Almost three quarters (73%) of women living in seven major UK cities never ride a bike for local journeys. Despite this, over two-thirds (68%) say their city would be a better place to live and work if more people cycled, new data reveals.
Women: reducing the gender gap, published by Sustrans, details women’s travel habits, views and attitudes towards cycling. The report, which is part of the Bike Life project, is based on an ICM independent survey of over 7,700 residents living in Belfast, Birmingham, Bristol, Cardiff, Edinburgh, Newcastle and Greater Manchester.
The report also revealed:
- Twice as many men as women (24:12) currently ride a bike at least once a week in all seven cities.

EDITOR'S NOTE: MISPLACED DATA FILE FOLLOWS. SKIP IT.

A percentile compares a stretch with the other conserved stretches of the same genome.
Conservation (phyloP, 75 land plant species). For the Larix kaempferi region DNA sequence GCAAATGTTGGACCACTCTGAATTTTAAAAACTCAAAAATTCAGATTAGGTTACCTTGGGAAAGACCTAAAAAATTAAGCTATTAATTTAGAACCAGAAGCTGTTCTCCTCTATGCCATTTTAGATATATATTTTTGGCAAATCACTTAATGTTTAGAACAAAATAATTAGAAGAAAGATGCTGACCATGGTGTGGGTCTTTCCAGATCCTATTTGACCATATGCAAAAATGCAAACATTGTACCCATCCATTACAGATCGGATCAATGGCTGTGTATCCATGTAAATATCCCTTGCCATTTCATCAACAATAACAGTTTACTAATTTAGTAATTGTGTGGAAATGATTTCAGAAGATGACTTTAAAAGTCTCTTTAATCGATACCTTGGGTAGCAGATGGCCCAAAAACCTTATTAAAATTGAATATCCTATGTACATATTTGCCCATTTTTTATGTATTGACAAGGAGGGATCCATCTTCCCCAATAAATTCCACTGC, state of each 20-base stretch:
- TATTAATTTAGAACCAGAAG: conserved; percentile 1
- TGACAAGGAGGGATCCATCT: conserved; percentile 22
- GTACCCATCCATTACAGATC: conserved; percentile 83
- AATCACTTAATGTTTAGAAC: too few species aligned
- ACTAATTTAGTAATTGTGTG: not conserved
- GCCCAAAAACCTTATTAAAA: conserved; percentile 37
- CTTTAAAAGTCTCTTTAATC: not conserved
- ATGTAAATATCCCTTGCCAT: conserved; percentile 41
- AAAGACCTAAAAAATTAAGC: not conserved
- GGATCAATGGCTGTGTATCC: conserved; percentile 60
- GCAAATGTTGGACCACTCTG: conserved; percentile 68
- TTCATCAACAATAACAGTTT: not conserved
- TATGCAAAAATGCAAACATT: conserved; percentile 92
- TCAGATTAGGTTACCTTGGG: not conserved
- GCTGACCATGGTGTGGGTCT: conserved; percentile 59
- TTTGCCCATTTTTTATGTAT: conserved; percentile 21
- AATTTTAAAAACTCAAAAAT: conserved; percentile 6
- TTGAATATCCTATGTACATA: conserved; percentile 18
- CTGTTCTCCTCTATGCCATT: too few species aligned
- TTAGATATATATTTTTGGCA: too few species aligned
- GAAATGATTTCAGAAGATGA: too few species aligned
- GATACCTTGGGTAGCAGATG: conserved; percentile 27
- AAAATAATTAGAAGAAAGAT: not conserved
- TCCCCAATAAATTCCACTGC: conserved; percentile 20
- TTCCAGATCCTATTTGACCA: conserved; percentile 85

- Differences in participation between men and women appear to be less pronounced in cities with higher overall cycling uptake
- Across the cities, the vast majority of women surveyed (77%) feel that cycling safety needs to be improved and a further 59% view cycling as dangerous or unsafe.
- Despite these findings, almost a third (30%) who currently do not cycle say they would like to start riding. 76% of women who already cycle or want to start would find cycle lanes that are physically separated from traffic very helpful to cycle more.